Chicago Tried to Make Neighborhoods Denser. Instead They Got More Expensive.

A close-up of the Marina Bay Towers in Chicago.
This is not what happened. Kyler Trautner/Unsplash

Chicago Mayor Rahm Emanuel wanted developers in his city to build more apartments around the city’s El stations. So in 2013 and 2015, Chicago changed its zoning code near transit to allow bigger buildings, with more apartments, requiring fewer parking spaces. By 2035, the Metropolitan Planning Council estimated these changes—which affected some 6 percent of the city’s land area—would stimulate 65,000 new homes within walking distance of the city’s vaunted transit system. More apartments, less traffic, dense and amenity-rich neighborhoods along the train… what’s not to like?

Six years after the first rezoning, the results are in—and they’re… not what the city expected. In research published in the Urban Affairs Review, MIT doctoral candidate Yonah Freemark found no difference in construction permitting in the five years since the first rezoning. At the same time, he found that property prices in the affected areas had jumped by 15 to 23 percent, and even existing apartment buildings had seen a boost.

In short, rezoning made prices go up—but additional supply hasn’t followed.

That seems counterintuitive, in part because that’s not what the literature on cities suggests usually happens. Looser zoning generally accompanies lower prices at the metropolitan scale; recent research from California and Massachusetts suggests tighter zoning is associated with higher prices.

At the neighborhood level, many homeowners believe allowing larger buildings around them will lower their property values, as their streets become more crowded and their schools more diverse. Tenant organizations, by contrast, have feared rezonings cause tear-downs and attract new, amenity-rich luxury towers that make neighborhoods less affordable. The evidence from Chicago upsets each of those assumptions.

Perhaps most importantly, Freemark’s research sends a warning to planners and politicians who are trying to deploy Chicago-like strategies in cities across the country to combat segregation, high rents, and congestion-causing sprawl. In California, for example, State Sen. Scott Wiener is trying to permit larger buildings around transit lines statewide. In Minneapolis, planners have made a similar effort to allow more units along transit corridors. Across the country, restrictive zoning is in the crosshairs as cities try to permit a denser, more affordable, and more varied housing stock.

The paper doesn’t at all disprove the theory that more housing units will ease regional affordability problems. The increased transaction prices in Chicago appear to indicate that buyers are paying for the future ability to build more units, which is what the city wanted. But they’re not moving quickly to do so, and in the meantime, prices have gone up even on the less likely development sites. “Even if the long-term outcome is affordability,” Freemark told me this week, “my paper suggests that the short-term affordability problem is real.”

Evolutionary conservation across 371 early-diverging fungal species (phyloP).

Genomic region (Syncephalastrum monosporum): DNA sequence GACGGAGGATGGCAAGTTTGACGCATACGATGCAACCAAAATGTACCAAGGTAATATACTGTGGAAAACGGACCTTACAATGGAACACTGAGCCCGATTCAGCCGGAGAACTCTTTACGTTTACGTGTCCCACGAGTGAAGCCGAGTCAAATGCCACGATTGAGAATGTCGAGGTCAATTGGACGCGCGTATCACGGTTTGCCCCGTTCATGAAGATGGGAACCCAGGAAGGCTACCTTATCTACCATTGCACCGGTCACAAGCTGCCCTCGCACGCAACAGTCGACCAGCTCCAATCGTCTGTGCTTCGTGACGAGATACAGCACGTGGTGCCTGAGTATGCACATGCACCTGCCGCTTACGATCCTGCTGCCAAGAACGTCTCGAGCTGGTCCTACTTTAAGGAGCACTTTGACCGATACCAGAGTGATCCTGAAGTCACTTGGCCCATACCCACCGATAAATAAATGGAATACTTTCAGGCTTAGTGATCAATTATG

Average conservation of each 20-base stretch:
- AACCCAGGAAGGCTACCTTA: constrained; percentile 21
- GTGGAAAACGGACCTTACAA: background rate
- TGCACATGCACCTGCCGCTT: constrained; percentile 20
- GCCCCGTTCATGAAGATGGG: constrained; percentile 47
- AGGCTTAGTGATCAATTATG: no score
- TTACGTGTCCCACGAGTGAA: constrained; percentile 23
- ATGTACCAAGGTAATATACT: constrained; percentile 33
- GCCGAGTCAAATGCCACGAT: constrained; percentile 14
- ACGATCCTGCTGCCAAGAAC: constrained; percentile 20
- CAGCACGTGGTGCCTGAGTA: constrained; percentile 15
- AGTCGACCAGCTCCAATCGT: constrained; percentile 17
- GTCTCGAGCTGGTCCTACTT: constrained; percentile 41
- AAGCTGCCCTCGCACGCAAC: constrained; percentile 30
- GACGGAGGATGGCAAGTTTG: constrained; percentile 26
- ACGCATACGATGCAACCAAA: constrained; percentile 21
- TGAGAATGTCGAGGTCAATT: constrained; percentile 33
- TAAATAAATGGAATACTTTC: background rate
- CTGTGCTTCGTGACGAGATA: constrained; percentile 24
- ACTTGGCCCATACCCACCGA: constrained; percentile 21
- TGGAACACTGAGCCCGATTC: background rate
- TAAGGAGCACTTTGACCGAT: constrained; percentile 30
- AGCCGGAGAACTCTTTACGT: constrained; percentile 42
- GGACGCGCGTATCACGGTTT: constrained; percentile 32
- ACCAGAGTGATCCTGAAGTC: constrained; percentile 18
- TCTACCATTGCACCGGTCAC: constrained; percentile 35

Why aren’t they building bigger buildings? Maybe because Chicago—vast and with stagnant population growth—isn’t one of the country’s many cities in which high land prices and a tight zoning envelope have made it prohibitively difficult to build. The Chicago-based planner Pete Saunders has often criticized the city’s pro-growth planning on the grounds that it is exacerbating inequality and disparity between neighborhoods, as developers build to their hearts’ content in high-demand areas on the North Side and near Downtown but ignore the city’s South and West Sides. If growth didn’t happen after the rezonings, it might be because developers haven’t had such a hard time finding places to build in Chicago in the first place.

But then why did speculation happen? Maybe there’s a bottleneck before projects get underway. Maybe existing apartments are becoming more valuable because buyers are anticipating new fancy grocery stores and higher-income neighbors to arrive with a development boom. Or maybe it’s because Chicago only increased zoning in a small portion of the city, funneling speculation into a handful of parcels. If planners had enacted this zoning change throughout the city, not just by El stops, speculators would have quickly adjusted their offers to recognize that the opportunity to build more on a site was, all of a sudden, nothing special.

Something like that may in fact be on the way: Last week, the radio station WBEZ released interviews with the city’s 13 mayoral candidates on issues including zoning and affordable housing. Eight of the 13 said they would support eliminating the single-family zoning designation in the city of Chicago, as Minneapolis is doing and Oregon aims to do this year. That would bring multi-family buildings to neighborhoods that haven’t previously permitted them.

It’s only been six years since Chicago deployed its transit-oriented development zones, and local builders may yet take advantage of the policies to build new apartments around transit. After all, they wasted no time in ascribing higher values to covered properties. For residents, however, those new prices suggest that higher rents are here before new apartments have arrived—bringing financial stress before the promised relief of new housing supply. That might not be a lesson specific to Chicago.